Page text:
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The Skies Belong to Us: Love and Terror in the Golden Age of Hijacking

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3.99  ·  Rating Details  ·  2,146 Ratings  ·  355 Reviews
In an America torn apart by the Vietnam War and the demise of sixties idealism, airplane hijackings were astonishingly routine. Over a five-year period starting in 1968, the desperate and disillusioned seized commercial jets nearly once a week, using guns, bombs, and jars of acid. Some hijackers wished to escape to foreign lands, where they imagined being hailed as heroes; ...more
Hardcover, 318 pages
Published June 18th 2013 by Crown (first published January 1st 2013)
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(showing 1-30 of 3,000)
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Brendan Koerner
Jan 16, 2013 Brendan Koerner rated it it was amazing  ·  (Review from the author)
Shelves:
A man should take pride in his work.
Joseph
Sep 30, 2013 Joseph rated it it was amazing
Shelves: history
The Skies Belong to Us: Love and Terror in the Golden Age of Hijacking by Brendan I. Koerner is a detailed history of a pair of hijackers as well as a history of hijacking in general. Koerner is a former columnist for The New York Times and Slate. His work has been printed in the New York Times Magazine, Harpers and many other publications. He is currently a contributing editor at Wire. This is his second book.

I am just barely old enough to remember all the “Take this bus to Cuba” and other hija
...more
Susan
Aug 08, 2013 Susan rated it it was amazing
Brendan Koerner has just written one of the most fascinating books I've read in a long time. The Skies Belong to Us: Love and Terror in the Golden Age of Hijacking (Crown, 2013) recounts some of the more memorable US hijackings between 1961 and 1972. Hijacking became a real problem starting in 1967, culminating in a tumultuous year in 1972 when almost 100 US airliners were highjacked, sometimes two in one day.

But the main story of Koerner's book is that of traumatized Vietnam vet, Roger Holder,
...more
Alan Cohen
Jul 30, 2013 Alan Cohen rated it it was amazing
I thoroughly enjoyed this book. Read it in ~ 3 days sort of like a non-stop versus a layover with connecting flights. If I didn't have to go to work, well, a lot of books would get read a lot quicker!
[As a passenger in ]one of the hijacked planes of that era, I had special interest in the subject . Yes, , 1968, Dec. Phila. to Miami for Christmas vacation detoured to Havana, bussed to the coastal town of Verdero(sp), and flown back to Miami on turbo prop planes , I can vouch for the accuracy of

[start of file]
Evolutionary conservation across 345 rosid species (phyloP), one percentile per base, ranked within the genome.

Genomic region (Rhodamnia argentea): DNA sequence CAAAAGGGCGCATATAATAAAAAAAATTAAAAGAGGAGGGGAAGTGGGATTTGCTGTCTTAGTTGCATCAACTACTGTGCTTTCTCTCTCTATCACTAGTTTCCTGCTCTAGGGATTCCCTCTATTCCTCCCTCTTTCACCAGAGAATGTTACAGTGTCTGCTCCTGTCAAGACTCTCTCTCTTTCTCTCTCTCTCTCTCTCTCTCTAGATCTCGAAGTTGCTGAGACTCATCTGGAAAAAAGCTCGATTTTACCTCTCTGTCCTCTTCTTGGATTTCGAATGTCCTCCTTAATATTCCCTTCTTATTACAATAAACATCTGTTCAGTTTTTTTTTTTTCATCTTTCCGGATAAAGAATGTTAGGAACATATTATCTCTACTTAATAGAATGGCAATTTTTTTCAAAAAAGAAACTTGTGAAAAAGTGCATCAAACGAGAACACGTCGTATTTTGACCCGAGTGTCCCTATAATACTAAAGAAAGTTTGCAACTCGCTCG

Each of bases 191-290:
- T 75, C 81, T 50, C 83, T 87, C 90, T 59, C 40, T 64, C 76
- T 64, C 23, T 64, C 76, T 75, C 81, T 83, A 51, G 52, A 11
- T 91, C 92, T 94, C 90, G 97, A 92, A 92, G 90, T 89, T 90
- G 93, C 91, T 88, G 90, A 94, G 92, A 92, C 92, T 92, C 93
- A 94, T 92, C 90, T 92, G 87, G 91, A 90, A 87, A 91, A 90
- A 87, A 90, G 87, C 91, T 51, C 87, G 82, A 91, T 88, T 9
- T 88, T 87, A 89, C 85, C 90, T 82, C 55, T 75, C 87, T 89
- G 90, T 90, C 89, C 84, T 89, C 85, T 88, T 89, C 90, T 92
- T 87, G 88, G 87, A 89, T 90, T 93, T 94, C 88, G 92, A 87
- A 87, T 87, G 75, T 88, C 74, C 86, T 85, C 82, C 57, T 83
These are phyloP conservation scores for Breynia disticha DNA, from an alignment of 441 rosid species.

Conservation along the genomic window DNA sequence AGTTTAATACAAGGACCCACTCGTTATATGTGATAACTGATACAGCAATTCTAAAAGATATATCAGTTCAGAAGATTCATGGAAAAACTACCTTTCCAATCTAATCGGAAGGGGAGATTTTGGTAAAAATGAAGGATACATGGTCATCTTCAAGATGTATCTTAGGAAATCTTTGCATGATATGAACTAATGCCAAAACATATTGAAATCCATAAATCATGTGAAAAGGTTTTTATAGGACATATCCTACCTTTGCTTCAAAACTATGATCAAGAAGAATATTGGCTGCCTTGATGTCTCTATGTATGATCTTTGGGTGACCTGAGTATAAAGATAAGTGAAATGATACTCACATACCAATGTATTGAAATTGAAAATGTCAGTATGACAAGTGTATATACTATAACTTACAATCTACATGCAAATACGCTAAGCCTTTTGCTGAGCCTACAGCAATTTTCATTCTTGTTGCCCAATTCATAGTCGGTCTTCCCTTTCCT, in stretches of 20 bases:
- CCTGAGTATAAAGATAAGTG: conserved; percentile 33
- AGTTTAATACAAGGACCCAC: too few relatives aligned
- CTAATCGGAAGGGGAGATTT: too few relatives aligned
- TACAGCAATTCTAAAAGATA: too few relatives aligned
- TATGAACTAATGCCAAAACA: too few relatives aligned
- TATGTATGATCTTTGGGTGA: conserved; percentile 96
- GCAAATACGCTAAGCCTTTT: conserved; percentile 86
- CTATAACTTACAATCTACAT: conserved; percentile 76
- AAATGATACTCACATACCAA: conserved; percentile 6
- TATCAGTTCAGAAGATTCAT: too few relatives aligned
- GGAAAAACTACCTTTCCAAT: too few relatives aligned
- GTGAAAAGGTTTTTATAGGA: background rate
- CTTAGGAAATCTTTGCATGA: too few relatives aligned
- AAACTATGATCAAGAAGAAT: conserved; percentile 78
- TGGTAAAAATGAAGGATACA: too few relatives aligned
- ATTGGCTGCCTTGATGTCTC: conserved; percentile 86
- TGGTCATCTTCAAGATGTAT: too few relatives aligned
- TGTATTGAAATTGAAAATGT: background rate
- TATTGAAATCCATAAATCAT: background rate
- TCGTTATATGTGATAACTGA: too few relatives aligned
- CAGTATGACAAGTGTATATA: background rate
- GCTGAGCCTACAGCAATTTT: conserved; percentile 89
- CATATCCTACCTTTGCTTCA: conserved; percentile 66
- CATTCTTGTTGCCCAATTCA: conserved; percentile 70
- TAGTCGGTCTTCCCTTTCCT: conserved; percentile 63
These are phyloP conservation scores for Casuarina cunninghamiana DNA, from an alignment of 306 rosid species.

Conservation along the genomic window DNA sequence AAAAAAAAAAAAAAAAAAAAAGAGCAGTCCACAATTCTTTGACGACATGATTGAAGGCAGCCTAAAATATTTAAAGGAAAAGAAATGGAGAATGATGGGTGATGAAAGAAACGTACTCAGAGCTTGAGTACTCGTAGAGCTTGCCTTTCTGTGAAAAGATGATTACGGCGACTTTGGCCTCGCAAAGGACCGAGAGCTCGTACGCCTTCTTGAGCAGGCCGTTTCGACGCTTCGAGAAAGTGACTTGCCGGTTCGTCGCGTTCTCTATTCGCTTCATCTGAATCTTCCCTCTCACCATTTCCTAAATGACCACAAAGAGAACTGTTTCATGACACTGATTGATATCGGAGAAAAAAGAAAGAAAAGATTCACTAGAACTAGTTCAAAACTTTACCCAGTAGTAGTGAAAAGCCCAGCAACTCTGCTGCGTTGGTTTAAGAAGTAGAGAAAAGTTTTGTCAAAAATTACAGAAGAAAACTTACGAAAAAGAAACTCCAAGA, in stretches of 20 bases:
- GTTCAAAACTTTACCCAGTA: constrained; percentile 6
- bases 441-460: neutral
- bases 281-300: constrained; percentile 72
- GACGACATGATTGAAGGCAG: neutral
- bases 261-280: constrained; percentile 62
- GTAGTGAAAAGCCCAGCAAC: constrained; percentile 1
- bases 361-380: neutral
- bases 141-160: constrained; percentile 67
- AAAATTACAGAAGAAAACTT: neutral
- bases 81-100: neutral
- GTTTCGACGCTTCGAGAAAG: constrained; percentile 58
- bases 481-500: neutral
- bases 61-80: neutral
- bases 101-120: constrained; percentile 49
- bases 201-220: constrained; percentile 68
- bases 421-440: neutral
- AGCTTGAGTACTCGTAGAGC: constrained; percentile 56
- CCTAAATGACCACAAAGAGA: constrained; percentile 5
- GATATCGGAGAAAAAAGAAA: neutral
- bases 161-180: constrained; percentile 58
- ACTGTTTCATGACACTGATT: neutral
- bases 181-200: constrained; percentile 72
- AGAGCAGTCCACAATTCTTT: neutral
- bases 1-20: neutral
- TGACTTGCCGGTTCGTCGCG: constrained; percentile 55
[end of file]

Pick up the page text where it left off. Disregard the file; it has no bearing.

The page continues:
...more
Jan
Sep 04, 2015 Jan rated it really liked it
Shelves: non-fiction
I don't know about the rest of my fellow Americans, but the only hijackings I'm familiar with are the really big ones, like D.B. Cooper. I was complete unaware that hijackings were a "thing" throughout the 1960s and early 1970s. I mean, seriously a thing, like people accepted it as a normal part of air travel, that your plane might get hijacked and flown to Cuba and you might miss a day or two out of your life. It's absolutely mind boggling to think about.

Koerner does an excellent job of interwe
...more
Darcia Helle
This book fascinated me from beginning to end. While the focus is on Roger Holder's convoluted and oddly successful plan to skyjack a plane with his lover Cathy Kerkow, the story told is broad and full of wacky, real life characters. As the US stumbled out of Vietnam, the political and social climates were rife with damaged servicemen and angry citizens seeking ways to make a stand. Skyjacking became the perfect outlet for a staggering number of these people.

While the events in this book are on
...more
Sue
Nov 18, 2015 Sue rated it it was amazing
Shelves: audiobooks
A riveting read about the skyjacking epidemic of the late 60's and early 70's focusing on the personal stories of Roger Holder and Kathy Kerkow - the Bonnie and Clyde of the skies. The outrageous personal stories of domestic hijackers is fascinating in itself, but what's more incredible is how a study of the subject of hijacking and how it was handled by the government and the airlines highlights the stark contrast between the respect of individual civil liberties in the 1970's and the shockingl ...more